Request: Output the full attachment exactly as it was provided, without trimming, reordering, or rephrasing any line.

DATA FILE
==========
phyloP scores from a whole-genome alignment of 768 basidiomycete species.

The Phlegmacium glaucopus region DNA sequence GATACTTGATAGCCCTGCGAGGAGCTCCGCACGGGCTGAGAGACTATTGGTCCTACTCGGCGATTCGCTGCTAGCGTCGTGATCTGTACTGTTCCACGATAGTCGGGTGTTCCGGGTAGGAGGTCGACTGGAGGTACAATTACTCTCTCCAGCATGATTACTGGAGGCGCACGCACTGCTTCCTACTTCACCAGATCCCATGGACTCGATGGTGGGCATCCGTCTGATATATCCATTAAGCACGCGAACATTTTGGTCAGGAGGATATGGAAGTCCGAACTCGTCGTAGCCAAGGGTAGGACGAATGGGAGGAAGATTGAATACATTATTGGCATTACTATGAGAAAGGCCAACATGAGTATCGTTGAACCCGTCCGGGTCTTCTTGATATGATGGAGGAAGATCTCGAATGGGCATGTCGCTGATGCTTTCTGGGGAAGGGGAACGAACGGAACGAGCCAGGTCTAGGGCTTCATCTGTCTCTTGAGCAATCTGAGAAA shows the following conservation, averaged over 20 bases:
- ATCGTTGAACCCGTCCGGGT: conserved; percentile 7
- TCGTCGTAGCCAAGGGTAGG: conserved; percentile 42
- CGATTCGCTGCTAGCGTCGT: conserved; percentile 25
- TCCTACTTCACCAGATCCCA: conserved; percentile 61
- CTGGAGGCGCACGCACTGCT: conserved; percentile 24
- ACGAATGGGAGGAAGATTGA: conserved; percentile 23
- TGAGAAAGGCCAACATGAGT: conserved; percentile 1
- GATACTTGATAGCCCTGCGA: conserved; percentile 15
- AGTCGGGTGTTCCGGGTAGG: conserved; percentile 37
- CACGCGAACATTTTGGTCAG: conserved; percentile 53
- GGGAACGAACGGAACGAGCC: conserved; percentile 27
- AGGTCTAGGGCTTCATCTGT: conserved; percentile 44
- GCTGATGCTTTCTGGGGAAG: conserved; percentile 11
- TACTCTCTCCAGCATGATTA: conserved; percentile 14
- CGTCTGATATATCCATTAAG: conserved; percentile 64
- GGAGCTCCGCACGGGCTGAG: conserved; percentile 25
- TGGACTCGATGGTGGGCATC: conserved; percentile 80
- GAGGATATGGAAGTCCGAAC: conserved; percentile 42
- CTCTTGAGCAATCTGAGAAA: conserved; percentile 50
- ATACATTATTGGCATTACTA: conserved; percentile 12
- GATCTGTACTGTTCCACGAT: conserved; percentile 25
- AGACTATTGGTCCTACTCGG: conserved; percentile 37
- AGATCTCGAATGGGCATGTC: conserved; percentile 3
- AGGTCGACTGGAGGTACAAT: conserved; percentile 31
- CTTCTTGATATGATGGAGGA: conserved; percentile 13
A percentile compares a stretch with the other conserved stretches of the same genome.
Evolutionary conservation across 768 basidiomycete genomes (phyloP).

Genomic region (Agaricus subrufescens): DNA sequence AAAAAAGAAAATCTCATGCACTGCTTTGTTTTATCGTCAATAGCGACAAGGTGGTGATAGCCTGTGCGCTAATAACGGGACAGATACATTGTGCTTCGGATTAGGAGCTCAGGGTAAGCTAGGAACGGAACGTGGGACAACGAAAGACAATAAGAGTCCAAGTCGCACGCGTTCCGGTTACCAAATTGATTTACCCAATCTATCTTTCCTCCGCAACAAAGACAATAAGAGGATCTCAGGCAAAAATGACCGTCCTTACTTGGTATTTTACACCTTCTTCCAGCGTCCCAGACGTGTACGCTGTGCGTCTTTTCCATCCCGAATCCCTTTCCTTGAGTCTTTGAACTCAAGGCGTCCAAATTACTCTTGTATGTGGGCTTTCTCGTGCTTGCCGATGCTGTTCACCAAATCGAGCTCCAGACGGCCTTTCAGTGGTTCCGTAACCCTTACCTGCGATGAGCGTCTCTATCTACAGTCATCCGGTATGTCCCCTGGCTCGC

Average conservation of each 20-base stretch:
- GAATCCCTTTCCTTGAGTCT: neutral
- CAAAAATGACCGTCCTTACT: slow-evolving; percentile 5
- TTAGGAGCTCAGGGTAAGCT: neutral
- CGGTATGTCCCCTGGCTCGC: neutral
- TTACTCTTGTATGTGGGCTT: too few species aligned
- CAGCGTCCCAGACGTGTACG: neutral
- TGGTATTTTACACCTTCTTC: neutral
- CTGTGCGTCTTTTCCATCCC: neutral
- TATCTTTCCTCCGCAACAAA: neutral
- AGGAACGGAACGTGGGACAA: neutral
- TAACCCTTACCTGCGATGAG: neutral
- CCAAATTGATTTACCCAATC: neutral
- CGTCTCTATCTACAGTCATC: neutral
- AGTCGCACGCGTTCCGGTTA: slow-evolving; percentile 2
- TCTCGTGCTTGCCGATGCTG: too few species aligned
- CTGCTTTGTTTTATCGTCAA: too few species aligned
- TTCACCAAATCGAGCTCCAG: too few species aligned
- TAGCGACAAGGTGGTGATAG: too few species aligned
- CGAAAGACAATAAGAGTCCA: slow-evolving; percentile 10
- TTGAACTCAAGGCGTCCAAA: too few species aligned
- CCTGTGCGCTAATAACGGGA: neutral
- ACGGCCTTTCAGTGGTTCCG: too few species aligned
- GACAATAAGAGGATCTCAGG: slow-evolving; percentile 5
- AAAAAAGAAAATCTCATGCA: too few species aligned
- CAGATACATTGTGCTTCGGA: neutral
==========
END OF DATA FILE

phyloP scores from a whole-genome alignment of 768 basidiomycete species.

The Phlegmacium glaucopus region DNA sequence GATACTTGATAGCCCTGCGAGGAGCTCCGCACGGGCTGAGAGACTATTGGTCCTACTCGGCGATTCGCTGCTAGCGTCGTGATCTGTACTGTTCCACGATAGTCGGGTGTTCCGGGTAGGAGGTCGACTGGAGGTACAATTACTCTCTCCAGCATGATTACTGGAGGCGCACGCACTGCTTCCTACTTCACCAGATCCCATGGACTCGATGGTGGGCATCCGTCTGATATATCCATTAAGCACGCGAACATTTTGGTCAGGAGGATATGGAAGTCCGAACTCGTCGTAGCCAAGGGTAGGACGAATGGGAGGAAGATTGAATACATTATTGGCATTACTATGAGAAAGGCCAACATGAGTATCGTTGAACCCGTCCGGGTCTTCTTGATATGATGGAGGAAGATCTCGAATGGGCATGTCGCTGATGCTTTCTGGGGAAGGGGAACGAACGGAACGAGCCAGGTCTAGGGCTTCATCTGTCTCTTGAGCAATCTGAGAAA shows the following conservation, averaged over 20 bases:
- ATCGTTGAACCCGTCCGGGT: conserved; percentile 7
- TCGTCGTAGCCAAGGGTAGG: conserved; percentile 42
- CGATTCGCTGCTAGCGTCGT: conserved; percentile 25
- TCCTACTTCACCAGATCCCA: conserved; percentile 61
- CTGGAGGCGCACGCACTGCT: conserved; percentile 24
- ACGAATGGGAGGAAGATTGA: conserved; percentile 23
- TGAGAAAGGCCAACATGAGT: conserved; percentile 1
- GATACTTGATAGCCCTGCGA: conserved; percentile 15
- AGTCGGGTGTTCCGGGTAGG: conserved; percentile 37
- CACGCGAACATTTTGGTCAG: conserved; percentile 53
- GGGAACGAACGGAACGAGCC: conserved; percentile 27
- AGGTCTAGGGCTTCATCTGT: conserved; percentile 44
- GCTGATGCTTTCTGGGGAAG: conserved; percentile 11
- TACTCTCTCCAGCATGATTA: conserved; percentile 14
- CGTCTGATATATCCATTAAG: conserved; percentile 64
- GGAGCTCCGCACGGGCTGAG: conserved; percentile 25
- TGGACTCGATGGTGGGCATC: conserved; percentile 80
- GAGGATATGGAAGTCCGAAC: conserved; percentile 42
- CTCTTGAGCAATCTGAGAAA: conserved; percentile 50
- ATACATTATTGGCATTACTA: conserved; percentile 12
- GATCTGTACTGTTCCACGAT: conserved; percentile 25
- AGACTATTGGTCCTACTCGG: conserved; percentile 37
- AGATCTCGAATGGGCATGTC: conserved; percentile 3
- AGGTCGACTGGAGGTACAAT: conserved; percentile 31
- CTTCTTGATATGATGGAGGA: conserved; percentile 13
A percentile compares a stretch with the other conserved stretches of the same genome.
Evolutionary conservation across 768 basidiomycete genomes (phyloP).

Genomic region (Agaricus subrufescens): DNA sequence AAAAAAGAAAATCTCATGCACTGCTTTGTTTTATCGTCAATAGCGACAAGGTGGTGATAGCCTGTGCGCTAATAACGGGACAGATACATTGTGCTTCGGATTAGGAGCTCAGGGTAAGCTAGGAACGGAACGTGGGACAACGAAAGACAATAAGAGTCCAAGTCGCACGCGTTCCGGTTACCAAATTGATTTACCCAATCTATCTTTCCTCCGCAACAAAGACAATAAGAGGATCTCAGGCAAAAATGACCGTCCTTACTTGGTATTTTACACCTTCTTCCAGCGTCCCAGACGTGTACGCTGTGCGTCTTTTCCATCCCGAATCCCTTTCCTTGAGTCTTTGAACTCAAGGCGTCCAAATTACTCTTGTATGTGGGCTTTCTCGTGCTTGCCGATGCTGTTCACCAAATCGAGCTCCAGACGGCCTTTCAGTGGTTCCGTAACCCTTACCTGCGATGAGCGTCTCTATCTACAGTCATCCGGTATGTCCCCTGGCTCGC

Average conservation of each 20-base stretch:
- GAATCCCTTTCCTTGAGTCT: neutral
- CAAAAATGACCGTCCTTACT: slow-evolving; percentile 5
- TTAGGAGCTCAGGGTAAGCT: neutral
- CGGTATGTCCCCTGGCTCGC: neutral
- TTACTCTTGTATGTGGGCTT: too few species aligned
- CAGCGTCCCAGACGTGTACG: neutral
- TGGTATTTTACACCTTCTTC: neutral
- CTGTGCGTCTTTTCCATCCC: neutral
- TATCTTTCCTCCGCAACAAA: neutral
- AGGAACGGAACGTGGGACAA: neutral
- TAACCCTTACCTGCGATGAG: neutral
- CCAAATTGATTTACCCAATC: neutral
- CGTCTCTATCTACAGTCATC: neutral
- AGTCGCACGCGTTCCGGTTA: slow-evolving; percentile 2
- TCTCGTGCTTGCCGATGCTG: too few species aligned
- CTGCTTTGTTTTATCGTCAA: too few species aligned
- TTCACCAAATCGAGCTCCAG: too few species aligned
- TAGCGACAAGGTGGTGATAG: too few species aligned
- CGAAAGACAATAAGAGTCCA: slow-evolving; percentile 10
- TTGAACTCAAGGCGTCCAAA: too few species aligned
- CCTGTGCGCTAATAACGGGA: neutral
- ACGGCCTTTCAGTGGTTCCG: too few species aligned
- GACAATAAGAGGATCTCAGG: slow-evolving; percentile 5
- AAAAAAGAAAATCTCATGCA: too few species aligned
- CAGATACATTGTGCTTCGGA: neutral